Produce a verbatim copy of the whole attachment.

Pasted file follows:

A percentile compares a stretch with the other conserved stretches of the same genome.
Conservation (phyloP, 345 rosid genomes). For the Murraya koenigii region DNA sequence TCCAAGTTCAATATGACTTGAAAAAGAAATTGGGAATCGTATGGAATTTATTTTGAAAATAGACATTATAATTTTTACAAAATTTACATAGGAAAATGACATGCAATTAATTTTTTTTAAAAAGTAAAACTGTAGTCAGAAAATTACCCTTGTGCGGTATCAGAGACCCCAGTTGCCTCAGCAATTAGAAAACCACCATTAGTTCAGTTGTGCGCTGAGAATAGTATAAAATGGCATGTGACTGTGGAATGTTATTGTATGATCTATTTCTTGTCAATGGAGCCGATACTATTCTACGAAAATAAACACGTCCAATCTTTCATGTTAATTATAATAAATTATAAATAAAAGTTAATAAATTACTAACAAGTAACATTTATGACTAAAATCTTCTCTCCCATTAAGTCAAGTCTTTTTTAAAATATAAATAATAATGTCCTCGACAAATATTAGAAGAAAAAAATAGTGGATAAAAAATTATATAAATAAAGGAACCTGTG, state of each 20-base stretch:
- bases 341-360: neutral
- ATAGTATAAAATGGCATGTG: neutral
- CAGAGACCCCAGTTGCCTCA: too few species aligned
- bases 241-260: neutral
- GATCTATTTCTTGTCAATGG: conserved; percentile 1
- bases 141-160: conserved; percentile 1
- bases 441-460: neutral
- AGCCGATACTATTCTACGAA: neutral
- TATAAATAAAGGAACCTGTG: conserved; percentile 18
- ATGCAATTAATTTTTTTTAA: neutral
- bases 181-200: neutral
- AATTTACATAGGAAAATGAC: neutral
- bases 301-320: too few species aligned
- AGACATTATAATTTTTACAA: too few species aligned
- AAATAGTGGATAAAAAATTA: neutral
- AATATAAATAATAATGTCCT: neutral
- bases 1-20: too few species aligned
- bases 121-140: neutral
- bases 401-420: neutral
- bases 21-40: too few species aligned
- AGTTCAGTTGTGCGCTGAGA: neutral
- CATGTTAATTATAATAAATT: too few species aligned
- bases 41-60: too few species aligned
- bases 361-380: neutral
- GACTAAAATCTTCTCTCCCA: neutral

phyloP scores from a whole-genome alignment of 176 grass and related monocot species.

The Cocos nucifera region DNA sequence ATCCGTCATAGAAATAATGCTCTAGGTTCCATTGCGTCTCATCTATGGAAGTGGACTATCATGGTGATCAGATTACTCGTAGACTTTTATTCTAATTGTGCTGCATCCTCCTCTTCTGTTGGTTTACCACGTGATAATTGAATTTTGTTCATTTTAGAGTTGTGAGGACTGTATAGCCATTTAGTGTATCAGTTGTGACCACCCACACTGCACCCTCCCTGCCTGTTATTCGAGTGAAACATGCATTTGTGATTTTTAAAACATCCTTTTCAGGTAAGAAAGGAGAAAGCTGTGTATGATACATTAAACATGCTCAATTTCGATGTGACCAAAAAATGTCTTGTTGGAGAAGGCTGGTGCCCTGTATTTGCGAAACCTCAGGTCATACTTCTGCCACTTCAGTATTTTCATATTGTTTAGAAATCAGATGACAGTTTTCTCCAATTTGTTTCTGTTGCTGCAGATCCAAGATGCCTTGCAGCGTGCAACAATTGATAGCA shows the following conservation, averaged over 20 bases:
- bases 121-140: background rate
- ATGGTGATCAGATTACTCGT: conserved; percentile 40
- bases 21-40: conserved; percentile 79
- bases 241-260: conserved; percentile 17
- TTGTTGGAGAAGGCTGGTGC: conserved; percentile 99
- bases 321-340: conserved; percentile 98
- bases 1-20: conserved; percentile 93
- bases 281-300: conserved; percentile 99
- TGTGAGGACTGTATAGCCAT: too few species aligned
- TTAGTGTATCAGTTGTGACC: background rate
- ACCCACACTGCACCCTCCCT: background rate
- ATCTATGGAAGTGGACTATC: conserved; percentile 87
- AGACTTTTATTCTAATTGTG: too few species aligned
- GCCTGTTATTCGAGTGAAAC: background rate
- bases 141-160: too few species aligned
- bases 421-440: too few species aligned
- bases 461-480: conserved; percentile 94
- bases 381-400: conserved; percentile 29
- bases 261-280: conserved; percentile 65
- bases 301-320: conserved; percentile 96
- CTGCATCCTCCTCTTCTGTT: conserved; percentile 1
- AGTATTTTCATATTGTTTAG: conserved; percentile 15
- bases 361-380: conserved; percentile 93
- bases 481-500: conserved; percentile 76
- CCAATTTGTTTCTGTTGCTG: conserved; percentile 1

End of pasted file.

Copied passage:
A percentile compares a stretch with the other conserved stretches of the same genome.
Conservation (phyloP, 345 rosid genomes). For the Murraya koenigii region DNA sequence TCCAAGTTCAATATGACTTGAAAAAGAAATTGGGAATCGTATGGAATTTATTTTGAAAATAGACATTATAATTTTTACAAAATTTACATAGGAAAATGACATGCAATTAATTTTTTTTAAAAAGTAAAACTGTAGTCAGAAAATTACCCTTGTGCGGTATCAGAGACCCCAGTTGCCTCAGCAATTAGAAAACCACCATTAGTTCAGTTGTGCGCTGAGAATAGTATAAAATGGCATGTGACTGTGGAATGTTATTGTATGATCTATTTCTTGTCAATGGAGCCGATACTATTCTACGAAAATAAACACGTCCAATCTTTCATGTTAATTATAATAAATTATAAATAAAAGTTAATAAATTACTAACAAGTAACATTTATGACTAAAATCTTCTCTCCCATTAAGTCAAGTCTTTTTTAAAATATAAATAATAATGTCCTCGACAAATATTAGAAGAAAAAAATAGTGGATAAAAAATTATATAAATAAAGGAACCTGTG, state of each 20-base stretch:
- bases 341-360: neutral
- ATAGTATAAAATGGCATGTG: neutral
- CAGAGACCCCAGTTGCCTCA: too few species aligned
- bases 241-260: neutral
- GATCTATTTCTTGTCAATGG: conserved; percentile 1
- bases 141-160: conserved; percentile 1
- bases 441-460: neutral
- AGCCGATACTATTCTACGAA: neutral
- TATAAATAAAGGAACCTGTG: conserved; percentile 18
- ATGCAATTAATTTTTTTTAA: neutral
- bases 181-200: neutral
- AATTTACATAGGAAAATGAC: neutral
- bases 301-320: too few species aligned
- AGACATTATAATTTTTACAA: too few species aligned
- AAATAGTGGATAAAAAATTA: neutral
- AATATAAATAATAATGTCCT: neutral
- bases 1-20: too few species aligned
- bases 121-140: neutral
- bases 401-420: neutral
- bases 21-40: too few species aligned
- AGTTCAGTTGTGCGCTGAGA: neutral
- CATGTTAATTATAATAAATT: too few species aligned
- bases 41-60: too few species aligned
- bases 361-380: neutral
- GACTAAAATCTTCTCTCCCA: neutral

phyloP scores from a whole-genome alignment of 176 grass and related monocot species.

The Cocos nucifera region DNA sequence ATCCGTCATAGAAATAATGCTCTAGGTTCCATTGCGTCTCATCTATGGAAGTGGACTATCATGGTGATCAGATTACTCGTAGACTTTTATTCTAATTGTGCTGCATCCTCCTCTTCTGTTGGTTTACCACGTGATAATTGAATTTTGTTCATTTTAGAGTTGTGAGGACTGTATAGCCATTTAGTGTATCAGTTGTGACCACCCACACTGCACCCTCCCTGCCTGTTATTCGAGTGAAACATGCATTTGTGATTTTTAAAACATCCTTTTCAGGTAAGAAAGGAGAAAGCTGTGTATGATACATTAAACATGCTCAATTTCGATGTGACCAAAAAATGTCTTGTTGGAGAAGGCTGGTGCCCTGTATTTGCGAAACCTCAGGTCATACTTCTGCCACTTCAGTATTTTCATATTGTTTAGAAATCAGATGACAGTTTTCTCCAATTTGTTTCTGTTGCTGCAGATCCAAGATGCCTTGCAGCGTGCAACAATTGATAGCA shows the following conservation, averaged over 20 bases:
- bases 121-140: background rate
- ATGGTGATCAGATTACTCGT: conserved; percentile 40
- bases 21-40: conserved; percentile 79
- bases 241-260: conserved; percentile 17
- TTGTTGGAGAAGGCTGGTGC: conserved; percentile 99
- bases 321-340: conserved; percentile 98
- bases 1-20: conserved; percentile 93
- bases 281-300: conserved; percentile 99
- TGTGAGGACTGTATAGCCAT: too few species aligned
- TTAGTGTATCAGTTGTGACC: background rate
- ACCCACACTGCACCCTCCCT: background rate
- ATCTATGGAAGTGGACTATC: conserved; percentile 87
- AGACTTTTATTCTAATTGTG: too few species aligned
- GCCTGTTATTCGAGTGAAAC: background rate
- bases 141-160: too few species aligned
- bases 421-440: too few species aligned
- bases 461-480: conserved; percentile 94
- bases 381-400: conserved; percentile 29
- bases 261-280: conserved; percentile 65
- bases 301-320: conserved; percentile 96
- CTGCATCCTCCTCTTCTGTT: conserved; percentile 1
- AGTATTTTCATATTGTTTAG: conserved; percentile 15
- bases 361-380: conserved; percentile 93
- bases 481-500: conserved; percentile 76
- CCAATTTGTTTCTGTTGCTG: conserved; percentile 1